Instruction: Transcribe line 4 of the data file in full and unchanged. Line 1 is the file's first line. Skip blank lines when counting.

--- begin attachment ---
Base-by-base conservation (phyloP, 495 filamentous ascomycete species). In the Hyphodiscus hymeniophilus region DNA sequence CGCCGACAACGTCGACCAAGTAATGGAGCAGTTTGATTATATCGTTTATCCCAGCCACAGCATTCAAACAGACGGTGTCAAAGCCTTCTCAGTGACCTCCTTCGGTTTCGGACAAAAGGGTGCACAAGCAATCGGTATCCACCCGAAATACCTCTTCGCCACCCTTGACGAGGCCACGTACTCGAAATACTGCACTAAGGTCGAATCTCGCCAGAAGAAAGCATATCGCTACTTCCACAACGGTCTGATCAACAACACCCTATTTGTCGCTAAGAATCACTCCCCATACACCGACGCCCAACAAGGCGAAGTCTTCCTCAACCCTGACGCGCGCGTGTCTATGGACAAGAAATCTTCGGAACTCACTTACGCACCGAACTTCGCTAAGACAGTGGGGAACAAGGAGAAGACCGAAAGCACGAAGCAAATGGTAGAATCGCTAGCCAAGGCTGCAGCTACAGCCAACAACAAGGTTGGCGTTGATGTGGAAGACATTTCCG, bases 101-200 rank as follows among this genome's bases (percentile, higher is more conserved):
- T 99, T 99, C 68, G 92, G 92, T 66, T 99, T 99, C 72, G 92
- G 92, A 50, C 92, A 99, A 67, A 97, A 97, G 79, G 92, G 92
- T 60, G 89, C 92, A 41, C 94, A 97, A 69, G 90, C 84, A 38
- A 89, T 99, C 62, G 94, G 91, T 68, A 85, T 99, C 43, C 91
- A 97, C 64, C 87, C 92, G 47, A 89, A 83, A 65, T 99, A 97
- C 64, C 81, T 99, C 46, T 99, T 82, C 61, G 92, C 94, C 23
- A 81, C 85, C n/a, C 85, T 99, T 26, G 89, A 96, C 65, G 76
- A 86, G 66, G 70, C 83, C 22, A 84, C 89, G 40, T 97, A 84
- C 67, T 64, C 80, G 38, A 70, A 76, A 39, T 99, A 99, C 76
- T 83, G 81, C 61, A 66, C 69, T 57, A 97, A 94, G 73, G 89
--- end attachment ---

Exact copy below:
- T 60, G 89, C 92, A 41, C 94, A 97, A 69, G 90, C 84, A 38